Do you Really Think I Can?– Lindsey Cross

“Do you really think I can make it out there for 8 miles?”

“Of course you can. I have no doubt.”

“But, I’ve never run 8 miles before.”

“No, but you have run 7 miles, so I am sure you can run 8.”

When I first started running, I had this conversation over and over again with my boyfriend before I headed out on long runs. “Do you think I can run X amount of miles?” followed by his constant response: “of course.” Before the run, I was never so sure, but time and time again I would come back having accomplished the goal. I wouldn’t always run as fast as I had planned, but I could do it. Having someone tell me “of course you can” really helped push me along. Initially, I had a hard time considering myself a runner, so it was important to me that someone else had the confidence in me that I didn’t. I’ve seen myself more as a woman with a penchant for snacks and lounging, a person for whom products like the Snuggie and Pajama Jeans are designed. I saw distance runners as warriors. And as crazy people who liked monotony and discomfort. But mostly I saw warriors. Turns out, I’m one of them. As I chalked up more and more miles on the road, I’ve been able to stop asking, “do you really think I can?”  Now when I’m leaving for a long run, I can simply say “see you in a few hours.”

Last week, I ran in the Thanksgiving Day Race in Cincinnati along with some of the other folks on the Eastern Further team. I didn’t spend any time hand wringing and worrying about how I would do, or if I could manage the hilly course. I just made my way to the starting line, and I went for it. I ran fast. I finished with a new personal best, completing the race at a pace of 9’08”’. This isn’t the fastest time in the world (shocking, I know); several thousand people crossed the finish line before I did. But it’s the fastest pace I’ve ever run in a race. Ever. I know that I wouldn’t have done nearly as well in the race if I didn’t have the confidence that I’ve gained over the year. I would have thought to myself “are you sure you should be running this fast?”; “how could you possibly be faster than that guy?”; “do you need to slow down?”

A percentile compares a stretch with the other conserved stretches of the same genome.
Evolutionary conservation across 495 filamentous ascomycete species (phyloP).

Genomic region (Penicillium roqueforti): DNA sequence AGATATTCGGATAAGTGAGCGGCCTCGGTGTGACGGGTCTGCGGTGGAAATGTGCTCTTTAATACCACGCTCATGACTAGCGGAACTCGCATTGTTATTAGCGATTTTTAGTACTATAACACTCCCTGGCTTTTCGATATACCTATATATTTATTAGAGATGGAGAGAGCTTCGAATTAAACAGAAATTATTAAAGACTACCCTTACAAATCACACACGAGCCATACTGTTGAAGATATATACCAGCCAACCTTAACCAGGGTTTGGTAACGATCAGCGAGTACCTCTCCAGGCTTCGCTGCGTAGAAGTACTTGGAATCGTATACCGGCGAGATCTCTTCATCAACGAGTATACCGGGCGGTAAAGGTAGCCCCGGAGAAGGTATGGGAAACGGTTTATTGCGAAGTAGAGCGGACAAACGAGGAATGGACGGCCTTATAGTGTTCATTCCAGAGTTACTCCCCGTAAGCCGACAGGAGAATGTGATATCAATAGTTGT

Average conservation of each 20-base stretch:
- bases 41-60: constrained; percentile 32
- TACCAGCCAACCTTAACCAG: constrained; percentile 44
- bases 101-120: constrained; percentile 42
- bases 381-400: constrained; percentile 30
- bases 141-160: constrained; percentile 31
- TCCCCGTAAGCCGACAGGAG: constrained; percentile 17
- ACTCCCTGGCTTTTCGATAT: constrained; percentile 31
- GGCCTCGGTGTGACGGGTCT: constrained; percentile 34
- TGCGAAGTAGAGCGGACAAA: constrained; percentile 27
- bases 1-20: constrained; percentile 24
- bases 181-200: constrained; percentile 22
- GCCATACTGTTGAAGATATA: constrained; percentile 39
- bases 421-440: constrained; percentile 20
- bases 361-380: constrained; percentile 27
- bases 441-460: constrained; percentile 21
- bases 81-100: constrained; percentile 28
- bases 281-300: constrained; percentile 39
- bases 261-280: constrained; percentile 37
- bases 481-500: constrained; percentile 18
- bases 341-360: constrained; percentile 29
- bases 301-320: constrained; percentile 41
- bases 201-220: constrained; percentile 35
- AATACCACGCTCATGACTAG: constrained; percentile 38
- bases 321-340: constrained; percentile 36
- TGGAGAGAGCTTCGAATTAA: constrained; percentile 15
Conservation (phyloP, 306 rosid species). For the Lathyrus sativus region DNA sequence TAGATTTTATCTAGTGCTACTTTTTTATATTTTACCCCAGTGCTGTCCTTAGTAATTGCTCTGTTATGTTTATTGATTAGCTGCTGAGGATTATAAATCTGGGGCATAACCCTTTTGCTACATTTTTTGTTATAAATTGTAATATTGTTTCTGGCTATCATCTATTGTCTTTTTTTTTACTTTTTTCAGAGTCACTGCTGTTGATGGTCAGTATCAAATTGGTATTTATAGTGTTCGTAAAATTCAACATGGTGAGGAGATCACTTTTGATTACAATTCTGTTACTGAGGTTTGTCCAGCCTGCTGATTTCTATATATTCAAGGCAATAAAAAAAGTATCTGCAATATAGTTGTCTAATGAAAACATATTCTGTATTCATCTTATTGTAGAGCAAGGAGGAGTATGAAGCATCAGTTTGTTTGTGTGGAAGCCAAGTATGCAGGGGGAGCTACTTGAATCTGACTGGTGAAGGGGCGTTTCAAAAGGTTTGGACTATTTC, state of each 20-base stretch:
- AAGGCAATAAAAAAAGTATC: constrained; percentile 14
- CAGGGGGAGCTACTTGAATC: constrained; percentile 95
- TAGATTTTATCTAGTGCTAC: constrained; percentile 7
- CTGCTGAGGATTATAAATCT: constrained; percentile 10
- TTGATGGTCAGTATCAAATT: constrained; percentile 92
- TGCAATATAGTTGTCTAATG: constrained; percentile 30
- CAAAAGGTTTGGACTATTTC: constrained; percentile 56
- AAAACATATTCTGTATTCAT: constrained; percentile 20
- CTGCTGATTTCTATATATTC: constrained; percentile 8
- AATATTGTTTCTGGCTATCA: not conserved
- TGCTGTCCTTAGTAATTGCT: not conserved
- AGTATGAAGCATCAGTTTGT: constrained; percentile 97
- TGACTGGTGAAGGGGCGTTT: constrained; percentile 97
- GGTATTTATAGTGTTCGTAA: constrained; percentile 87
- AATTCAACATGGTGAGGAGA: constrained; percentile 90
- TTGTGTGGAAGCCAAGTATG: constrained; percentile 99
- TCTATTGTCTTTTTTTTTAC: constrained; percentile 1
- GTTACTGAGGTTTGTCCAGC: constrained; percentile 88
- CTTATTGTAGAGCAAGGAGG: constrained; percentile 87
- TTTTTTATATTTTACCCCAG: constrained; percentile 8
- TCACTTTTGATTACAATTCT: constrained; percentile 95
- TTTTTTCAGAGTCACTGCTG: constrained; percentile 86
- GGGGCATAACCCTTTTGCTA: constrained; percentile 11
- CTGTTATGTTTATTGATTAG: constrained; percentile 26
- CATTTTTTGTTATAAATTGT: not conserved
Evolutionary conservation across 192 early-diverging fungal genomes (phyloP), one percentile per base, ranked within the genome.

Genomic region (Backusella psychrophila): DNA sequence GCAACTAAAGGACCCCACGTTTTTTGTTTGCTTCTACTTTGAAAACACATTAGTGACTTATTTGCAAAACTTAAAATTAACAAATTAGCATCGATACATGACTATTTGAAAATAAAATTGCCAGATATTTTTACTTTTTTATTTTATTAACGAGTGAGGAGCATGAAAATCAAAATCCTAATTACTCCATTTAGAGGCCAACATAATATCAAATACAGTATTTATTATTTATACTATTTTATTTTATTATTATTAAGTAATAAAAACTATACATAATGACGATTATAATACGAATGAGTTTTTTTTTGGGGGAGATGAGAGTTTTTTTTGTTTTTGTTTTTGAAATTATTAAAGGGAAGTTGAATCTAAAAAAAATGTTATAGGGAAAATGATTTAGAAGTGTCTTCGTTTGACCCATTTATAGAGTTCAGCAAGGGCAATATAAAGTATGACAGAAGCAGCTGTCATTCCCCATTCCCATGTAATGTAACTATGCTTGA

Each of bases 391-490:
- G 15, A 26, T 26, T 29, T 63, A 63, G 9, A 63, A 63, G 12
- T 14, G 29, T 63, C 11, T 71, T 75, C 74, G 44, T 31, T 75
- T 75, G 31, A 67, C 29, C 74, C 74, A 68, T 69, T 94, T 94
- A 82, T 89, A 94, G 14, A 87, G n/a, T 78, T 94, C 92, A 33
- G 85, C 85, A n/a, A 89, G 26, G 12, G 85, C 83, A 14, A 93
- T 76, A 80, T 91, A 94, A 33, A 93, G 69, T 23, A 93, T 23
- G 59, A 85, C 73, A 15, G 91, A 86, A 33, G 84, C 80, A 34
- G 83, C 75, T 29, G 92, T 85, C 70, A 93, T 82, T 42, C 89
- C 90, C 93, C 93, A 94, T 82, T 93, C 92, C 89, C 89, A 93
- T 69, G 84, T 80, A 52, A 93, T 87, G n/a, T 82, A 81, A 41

I used to believe that the idea of me being a runner was about as silly as it gets, but I’ve come to realize that I used to see limitations on my abilities that were false. All I really had to do was try. I’m sure there’s a broader message about self-confidence in here, I’m just sure of it. So let’s break it down. We all set limitations on ourselves that don’t match up with our abilities and that stray from reality; we should cut it out. I’m trying to apply what I’ve learned about myself from running to other areas of my life so that when I meet challenges, I think “Of course I can. Duh.” It helps to be encouraged, and it helps to be able to see yourself for who you are and what you can be. All of the members of the Eastern Further team have their own personal motivations for running in the Disney Princess Half, and for working to start a women’s leadership scholarship at EKU. This lesson is one of mine.


Categories: The Team


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